Reflections on ‘China Beach’: 30 Years Later

The Vietnam War was still fresh in the minds of Americans when China Beach premiered on ABC on this day in 1988. Created by Vietnam veteran William Broyles and John Sacret Young, and inspired by former army nurse Lynda Van Devanter’s 1983 memoir, it gave to audiences an insight into the horrors of the non-combatant side of warfare in the late 1960s.

It is estimated that of the thousands of American women who served in the Vietnam War, 90% were nurses. Though by 1988 films such as Platoon and Apocalypse Now had addressed the war itself, China Beach was groundbreaking in that it was not only a mainstream television series shedding light on the stories of those on the frontlines, but one telling them from the perspective of the women. It was not a series softened to meet the expectations of so-called ‘women’s television’, but one unafraid to delve into the gritty realities of wartime nursing, both emotional and psychological.

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‘Network”s Diana Christensen: Indifferent to Suffering, Insensitive to Joy

In the 42 years since the release of Sidney Lumet’s Oscar-winning film Network, much has been written about Faye Dunaway’s Diana Christensen. When we first meet Diana, she is the sole woman in a room of men. As the vice president of programming for the fictitious network UBS, she is the archetypal woman in a man’s world: cold hearted, ambitious and ruthless. She’s broken glass ceilings, surpassed the expectations of men and proven herself to be their equal.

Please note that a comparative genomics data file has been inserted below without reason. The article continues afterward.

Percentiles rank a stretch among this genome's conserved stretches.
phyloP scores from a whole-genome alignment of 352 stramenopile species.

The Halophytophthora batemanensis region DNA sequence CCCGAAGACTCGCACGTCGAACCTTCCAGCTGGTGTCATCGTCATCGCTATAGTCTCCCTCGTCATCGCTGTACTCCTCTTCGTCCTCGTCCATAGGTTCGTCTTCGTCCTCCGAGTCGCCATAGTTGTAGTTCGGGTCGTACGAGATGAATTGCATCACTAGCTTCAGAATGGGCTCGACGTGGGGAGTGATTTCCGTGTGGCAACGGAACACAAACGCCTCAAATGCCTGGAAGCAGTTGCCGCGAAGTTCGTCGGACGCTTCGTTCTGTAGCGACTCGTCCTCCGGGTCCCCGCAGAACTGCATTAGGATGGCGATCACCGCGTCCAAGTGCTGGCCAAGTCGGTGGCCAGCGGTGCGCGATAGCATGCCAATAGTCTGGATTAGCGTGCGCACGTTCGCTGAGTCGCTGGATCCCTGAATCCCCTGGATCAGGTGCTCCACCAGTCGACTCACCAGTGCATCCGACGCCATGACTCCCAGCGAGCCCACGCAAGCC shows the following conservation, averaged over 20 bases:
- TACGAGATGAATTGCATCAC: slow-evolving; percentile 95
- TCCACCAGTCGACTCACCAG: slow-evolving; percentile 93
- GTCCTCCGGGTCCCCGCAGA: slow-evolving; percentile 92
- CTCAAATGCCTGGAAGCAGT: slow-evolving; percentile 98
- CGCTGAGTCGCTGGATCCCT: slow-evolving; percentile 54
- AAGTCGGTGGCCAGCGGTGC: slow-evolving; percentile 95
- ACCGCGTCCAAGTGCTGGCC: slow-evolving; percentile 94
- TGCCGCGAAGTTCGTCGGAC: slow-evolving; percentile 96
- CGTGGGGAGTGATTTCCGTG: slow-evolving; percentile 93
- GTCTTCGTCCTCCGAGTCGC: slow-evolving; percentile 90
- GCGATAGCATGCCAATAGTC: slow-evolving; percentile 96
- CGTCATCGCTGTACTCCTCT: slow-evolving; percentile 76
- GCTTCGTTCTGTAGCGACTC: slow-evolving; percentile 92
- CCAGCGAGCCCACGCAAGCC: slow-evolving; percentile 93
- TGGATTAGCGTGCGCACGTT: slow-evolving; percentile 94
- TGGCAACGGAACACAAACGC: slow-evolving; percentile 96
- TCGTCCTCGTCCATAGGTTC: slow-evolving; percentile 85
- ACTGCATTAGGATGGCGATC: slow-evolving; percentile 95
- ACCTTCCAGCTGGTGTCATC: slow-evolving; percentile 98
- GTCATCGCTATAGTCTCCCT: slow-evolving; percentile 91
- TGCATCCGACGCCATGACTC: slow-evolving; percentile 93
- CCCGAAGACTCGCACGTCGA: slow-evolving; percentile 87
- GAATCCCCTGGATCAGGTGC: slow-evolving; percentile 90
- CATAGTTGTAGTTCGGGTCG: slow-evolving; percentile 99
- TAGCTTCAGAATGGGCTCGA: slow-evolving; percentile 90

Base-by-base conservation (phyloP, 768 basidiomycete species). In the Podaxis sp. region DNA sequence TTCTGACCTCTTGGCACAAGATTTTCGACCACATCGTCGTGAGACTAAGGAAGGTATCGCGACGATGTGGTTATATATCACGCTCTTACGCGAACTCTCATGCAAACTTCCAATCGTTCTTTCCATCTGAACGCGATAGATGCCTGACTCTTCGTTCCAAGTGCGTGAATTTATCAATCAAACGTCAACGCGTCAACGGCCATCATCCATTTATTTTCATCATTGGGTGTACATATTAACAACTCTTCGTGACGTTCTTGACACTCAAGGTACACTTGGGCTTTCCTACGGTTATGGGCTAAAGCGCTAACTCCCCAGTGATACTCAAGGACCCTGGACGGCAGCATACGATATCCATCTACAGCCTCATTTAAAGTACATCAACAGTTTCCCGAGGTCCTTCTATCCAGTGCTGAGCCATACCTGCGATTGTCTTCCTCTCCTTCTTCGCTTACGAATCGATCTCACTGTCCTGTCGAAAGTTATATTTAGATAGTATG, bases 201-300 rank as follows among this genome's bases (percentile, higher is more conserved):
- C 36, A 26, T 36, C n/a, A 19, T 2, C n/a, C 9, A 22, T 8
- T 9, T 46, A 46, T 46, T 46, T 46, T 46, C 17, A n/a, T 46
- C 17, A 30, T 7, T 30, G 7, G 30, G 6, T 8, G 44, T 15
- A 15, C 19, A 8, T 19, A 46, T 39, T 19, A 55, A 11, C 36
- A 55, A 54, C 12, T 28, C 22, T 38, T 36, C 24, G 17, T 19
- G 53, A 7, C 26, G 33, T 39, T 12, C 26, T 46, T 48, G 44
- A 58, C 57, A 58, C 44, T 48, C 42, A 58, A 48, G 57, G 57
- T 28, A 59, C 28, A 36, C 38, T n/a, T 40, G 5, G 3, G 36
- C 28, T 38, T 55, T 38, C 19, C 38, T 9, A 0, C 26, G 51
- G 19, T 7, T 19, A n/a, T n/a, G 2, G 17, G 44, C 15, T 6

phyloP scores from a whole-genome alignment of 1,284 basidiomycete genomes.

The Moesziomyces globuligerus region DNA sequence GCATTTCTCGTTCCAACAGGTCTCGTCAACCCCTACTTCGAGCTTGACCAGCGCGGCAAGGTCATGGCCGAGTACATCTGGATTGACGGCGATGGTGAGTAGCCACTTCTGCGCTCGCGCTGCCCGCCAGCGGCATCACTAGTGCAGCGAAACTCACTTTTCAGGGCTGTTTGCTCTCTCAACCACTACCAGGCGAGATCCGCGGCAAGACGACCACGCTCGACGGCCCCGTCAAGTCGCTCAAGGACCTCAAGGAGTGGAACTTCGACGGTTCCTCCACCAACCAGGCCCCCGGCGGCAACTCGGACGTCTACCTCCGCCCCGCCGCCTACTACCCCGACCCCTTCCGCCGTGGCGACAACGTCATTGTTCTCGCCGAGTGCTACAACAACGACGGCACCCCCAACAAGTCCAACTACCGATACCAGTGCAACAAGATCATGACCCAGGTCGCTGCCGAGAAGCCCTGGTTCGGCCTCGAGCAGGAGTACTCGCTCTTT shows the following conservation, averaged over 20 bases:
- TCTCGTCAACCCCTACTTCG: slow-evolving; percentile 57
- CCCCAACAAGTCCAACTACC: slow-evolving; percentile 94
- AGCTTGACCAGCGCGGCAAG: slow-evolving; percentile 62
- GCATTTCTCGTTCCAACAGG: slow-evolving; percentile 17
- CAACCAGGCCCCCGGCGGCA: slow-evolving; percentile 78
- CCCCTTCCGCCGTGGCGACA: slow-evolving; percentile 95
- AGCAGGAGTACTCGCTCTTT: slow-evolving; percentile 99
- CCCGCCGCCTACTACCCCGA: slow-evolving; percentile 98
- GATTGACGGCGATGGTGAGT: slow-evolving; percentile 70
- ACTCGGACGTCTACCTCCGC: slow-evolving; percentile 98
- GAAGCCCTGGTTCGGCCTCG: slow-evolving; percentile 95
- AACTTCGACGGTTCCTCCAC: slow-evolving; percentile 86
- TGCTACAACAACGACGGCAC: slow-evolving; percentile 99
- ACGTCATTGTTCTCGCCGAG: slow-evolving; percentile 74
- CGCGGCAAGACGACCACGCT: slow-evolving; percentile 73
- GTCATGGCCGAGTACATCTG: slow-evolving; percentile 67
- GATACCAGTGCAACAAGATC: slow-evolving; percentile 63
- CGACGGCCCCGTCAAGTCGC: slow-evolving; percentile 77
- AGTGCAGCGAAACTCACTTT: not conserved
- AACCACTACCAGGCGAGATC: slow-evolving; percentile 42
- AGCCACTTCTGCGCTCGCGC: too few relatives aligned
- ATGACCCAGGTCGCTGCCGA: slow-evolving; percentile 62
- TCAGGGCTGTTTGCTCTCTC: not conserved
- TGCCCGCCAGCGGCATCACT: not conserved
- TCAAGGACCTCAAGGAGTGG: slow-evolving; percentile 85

It is due to Diana’s pragmatism that, when former anchor Howard Beale goes on a frantic tirade about the depravity of the world around him, threatening to commit suicide on-air, it becomes something of an opportunity to salvage the network’s declining ratings. She steps in, demanding the handover of the evening news from the news department to her entertainment department for management, and prompting significant change in the workings of the network.

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